Much worse, by spontaneously concluding on behalf of the administration that the arms procurement fund was not missing, how could the government be trusted to objectively and dispassionately look into the matter in case money is actually missing? The Buhari administration is quick to accuse, prosecute and persecute others for corruption, particularly members of the opposition, but it is easily irritated and even resentful when anyone alleges corruption against members of the administration. However, no Nigerian today is convinced that corruption is not rife under this government. Gen Monguno won his battle against the former service chiefs — whether he fought them directly or not, or whether their replacement was due to pressure from him or not — but it is unlikely he can go any further in trashing them. The presidency did not wait days to respond to his allegations; they will resist any attempt, even indirectly, to tar with the brush of corruption an administration whose head they consider saintly, not to talk of scandalising military officers who seemed to have an implacable hold on the government even after their ambassadorial postings.

The National Assembly has vowed to investigate the allegation of the missing arms funds. They will be tilting at windmills. They had better conserve the little money they still have, having recently complained that they were short of funds. They have the lawful duty to investigate any alleged missing funds, and should in fact carry out such investigations as would shed light on what transpired in a Defence department so opaque and often wary of transparency that it is a miracle they can still find their way home daily. Legislative committees will, therefore, not preclude hearings, despite signals from the presidency, and they will embark on frenzied actions to unearth what they paint elegantly as the truth. But in the end, they will take dictations from the presidency, smother their zeal for legislative activism, indifferently look the public squarely in the face, and put an end to the charade. As former Jigawa State governor, Sule Lamido, said recently, the All Progressives Congress (APC) administration of President Muhammadu Buahri, apart from being divisive and bellicose, is all “confusion and crisis”.

The presidency should at least have pretended to distance itself from the missing funds brouhaha, while at the same time curbing Mr Shehu’s spontaneity. It is possible no money is missing, despite the national skepticism that grieves such matters; but it is also possible that money could be missing, misapplied or difficult to trace in the warrens to which it has been squirreled by malfeasant public officials. How the presidency hopes to convince the public that its hasty decision and bias would enable it to do justice, assuming it can be pressured to set up an inquiry, is hard to see. In the face of Gen Monguno’s recantation, Mr Shehu’s needless and hasty intervention, and the self-righteous and abysmal culture of the government in pursuing selective justice, Nigerians must accept that this arms fund controversy is nothing but a storm in a tea cup. It may gall them, but they have endured much worse in the six dizzying years the Buhari administration has preached change to the people without winning a single convert, except of course you count political mercenaries.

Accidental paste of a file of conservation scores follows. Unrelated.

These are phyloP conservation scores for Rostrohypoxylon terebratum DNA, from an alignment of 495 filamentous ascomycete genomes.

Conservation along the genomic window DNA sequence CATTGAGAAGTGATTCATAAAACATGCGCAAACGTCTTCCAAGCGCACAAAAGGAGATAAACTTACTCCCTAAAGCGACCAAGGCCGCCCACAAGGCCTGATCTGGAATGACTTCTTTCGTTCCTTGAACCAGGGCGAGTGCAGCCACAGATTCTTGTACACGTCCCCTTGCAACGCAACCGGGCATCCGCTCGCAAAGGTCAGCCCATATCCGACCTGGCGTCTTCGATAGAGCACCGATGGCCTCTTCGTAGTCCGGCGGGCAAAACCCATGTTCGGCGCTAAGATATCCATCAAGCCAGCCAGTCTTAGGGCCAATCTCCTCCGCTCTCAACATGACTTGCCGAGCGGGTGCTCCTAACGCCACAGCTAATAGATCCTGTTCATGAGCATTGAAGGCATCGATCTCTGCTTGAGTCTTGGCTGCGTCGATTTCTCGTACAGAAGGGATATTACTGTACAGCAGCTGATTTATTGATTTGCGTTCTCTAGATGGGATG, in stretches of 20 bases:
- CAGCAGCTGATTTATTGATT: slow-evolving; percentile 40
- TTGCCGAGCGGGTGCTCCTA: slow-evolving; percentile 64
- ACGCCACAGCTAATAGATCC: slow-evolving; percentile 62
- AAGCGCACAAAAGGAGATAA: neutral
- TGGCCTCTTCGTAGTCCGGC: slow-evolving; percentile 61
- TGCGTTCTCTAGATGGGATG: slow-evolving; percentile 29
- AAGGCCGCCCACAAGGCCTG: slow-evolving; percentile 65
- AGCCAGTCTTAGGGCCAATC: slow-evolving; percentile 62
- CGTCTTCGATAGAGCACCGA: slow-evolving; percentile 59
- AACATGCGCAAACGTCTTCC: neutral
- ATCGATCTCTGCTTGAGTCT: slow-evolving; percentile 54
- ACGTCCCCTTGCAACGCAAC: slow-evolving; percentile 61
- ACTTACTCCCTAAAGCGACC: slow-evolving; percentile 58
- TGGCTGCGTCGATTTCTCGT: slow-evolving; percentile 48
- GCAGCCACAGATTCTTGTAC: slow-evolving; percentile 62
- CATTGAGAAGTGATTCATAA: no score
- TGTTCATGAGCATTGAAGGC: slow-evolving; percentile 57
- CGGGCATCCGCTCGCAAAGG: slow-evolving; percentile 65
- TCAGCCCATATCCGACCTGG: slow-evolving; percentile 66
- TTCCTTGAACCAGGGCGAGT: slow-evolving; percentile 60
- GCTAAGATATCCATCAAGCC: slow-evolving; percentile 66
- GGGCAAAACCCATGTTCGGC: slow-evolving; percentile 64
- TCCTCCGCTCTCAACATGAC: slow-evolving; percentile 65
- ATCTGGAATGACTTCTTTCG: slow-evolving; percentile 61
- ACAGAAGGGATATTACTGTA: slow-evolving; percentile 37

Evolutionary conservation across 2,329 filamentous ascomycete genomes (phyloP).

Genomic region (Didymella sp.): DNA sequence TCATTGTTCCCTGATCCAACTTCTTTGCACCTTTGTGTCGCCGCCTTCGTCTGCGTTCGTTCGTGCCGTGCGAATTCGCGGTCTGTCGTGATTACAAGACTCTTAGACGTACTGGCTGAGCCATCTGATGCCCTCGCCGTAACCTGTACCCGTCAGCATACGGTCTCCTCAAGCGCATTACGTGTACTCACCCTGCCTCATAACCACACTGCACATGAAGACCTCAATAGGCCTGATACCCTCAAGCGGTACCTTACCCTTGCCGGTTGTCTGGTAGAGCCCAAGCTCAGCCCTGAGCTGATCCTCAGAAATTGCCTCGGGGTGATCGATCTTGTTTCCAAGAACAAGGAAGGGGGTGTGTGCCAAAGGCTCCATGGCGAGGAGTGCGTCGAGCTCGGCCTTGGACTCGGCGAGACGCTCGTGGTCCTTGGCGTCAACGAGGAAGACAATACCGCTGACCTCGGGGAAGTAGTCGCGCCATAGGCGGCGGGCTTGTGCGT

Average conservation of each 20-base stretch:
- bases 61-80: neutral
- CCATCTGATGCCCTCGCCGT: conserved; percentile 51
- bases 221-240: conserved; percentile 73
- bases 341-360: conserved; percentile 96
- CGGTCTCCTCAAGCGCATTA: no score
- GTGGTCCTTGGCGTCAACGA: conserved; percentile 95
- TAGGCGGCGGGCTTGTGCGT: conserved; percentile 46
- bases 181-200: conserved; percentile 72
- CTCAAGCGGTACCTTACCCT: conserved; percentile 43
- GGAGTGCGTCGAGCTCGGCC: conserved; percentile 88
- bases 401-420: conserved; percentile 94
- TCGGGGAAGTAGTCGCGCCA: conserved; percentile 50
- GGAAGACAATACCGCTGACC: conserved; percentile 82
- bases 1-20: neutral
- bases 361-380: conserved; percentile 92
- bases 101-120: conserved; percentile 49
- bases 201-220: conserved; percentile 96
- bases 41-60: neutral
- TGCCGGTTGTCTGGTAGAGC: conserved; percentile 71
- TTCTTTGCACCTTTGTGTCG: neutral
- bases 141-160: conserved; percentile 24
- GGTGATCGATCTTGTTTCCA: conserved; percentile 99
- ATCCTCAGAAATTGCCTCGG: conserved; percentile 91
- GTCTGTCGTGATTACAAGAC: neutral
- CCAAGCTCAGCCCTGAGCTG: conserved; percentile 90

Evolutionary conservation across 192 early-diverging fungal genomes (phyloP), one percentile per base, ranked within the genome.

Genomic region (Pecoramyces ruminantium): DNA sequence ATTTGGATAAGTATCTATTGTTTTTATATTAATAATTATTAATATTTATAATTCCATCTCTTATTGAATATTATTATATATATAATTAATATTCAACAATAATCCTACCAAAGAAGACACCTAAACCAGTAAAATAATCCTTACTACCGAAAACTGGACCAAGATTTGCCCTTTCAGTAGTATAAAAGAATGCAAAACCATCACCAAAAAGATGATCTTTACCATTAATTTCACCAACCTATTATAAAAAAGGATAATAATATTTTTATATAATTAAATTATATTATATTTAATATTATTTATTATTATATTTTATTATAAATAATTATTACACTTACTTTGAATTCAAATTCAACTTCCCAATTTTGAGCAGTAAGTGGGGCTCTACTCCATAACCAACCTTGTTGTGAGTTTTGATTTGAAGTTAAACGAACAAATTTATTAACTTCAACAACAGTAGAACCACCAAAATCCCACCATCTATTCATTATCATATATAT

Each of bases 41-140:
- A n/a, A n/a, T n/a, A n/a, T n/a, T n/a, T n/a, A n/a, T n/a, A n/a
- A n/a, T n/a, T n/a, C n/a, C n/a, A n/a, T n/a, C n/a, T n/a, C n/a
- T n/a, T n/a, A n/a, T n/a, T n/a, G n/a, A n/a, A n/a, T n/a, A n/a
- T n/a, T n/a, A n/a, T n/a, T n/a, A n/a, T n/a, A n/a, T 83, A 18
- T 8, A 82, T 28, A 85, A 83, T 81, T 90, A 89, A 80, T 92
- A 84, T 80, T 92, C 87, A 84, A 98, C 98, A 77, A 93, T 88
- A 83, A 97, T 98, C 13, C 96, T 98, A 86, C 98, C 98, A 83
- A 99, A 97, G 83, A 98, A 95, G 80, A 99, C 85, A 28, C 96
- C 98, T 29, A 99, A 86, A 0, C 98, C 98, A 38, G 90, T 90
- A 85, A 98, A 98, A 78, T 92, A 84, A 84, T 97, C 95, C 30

IG Adamu and tenure extension
IN his counter-affidavit and notice of objection filed against a suit by a lawyer, Maxwell Opara, before the Federal High Court in Abuja, Inspector General Mohammed Adamu argued that Section 7(6) of the Nigeria Police Act, 2020 indicates that his tenure would end in 2023 or 2024. Mr Opara and most Nigerians dismayed by police misdeeds think otherwise. The courts are expected to determine who is right. But it is curious that when the service chiefs were being replaced, and Mr Adamu was spared, the Buhari administration, through a statement by Police Affairs minister, Mohammad Dingyadi, suggested that the government needed some three months to implement a “robust and efficient process of appointing a new IG”. It is either Mr Dingyadi and the presidency were ignorant of the Police Act, 2020 or Mr Adamu is stretching the law beyond its elastic limit.

Controversial Abuja-Kano Expressway reconstruction
IN early March, the Federal Executive Council (FEC) approved N797bn for the reconstruction of the 375km Abuja-Zaria-Kaduna-Kano Expressway. Critics suggest that at that price the road would be the most expensive in the world. It is strange that the cost of the road, even if it is not the most expensive, has not confounded the federal government. The 2021 budget is about N13.6trn. In other words, the Abuja-Kano Expressway will cost just about N200bn shy of N1trn, which, as a share of the entire budget for the year, is a princely 5.87 percent.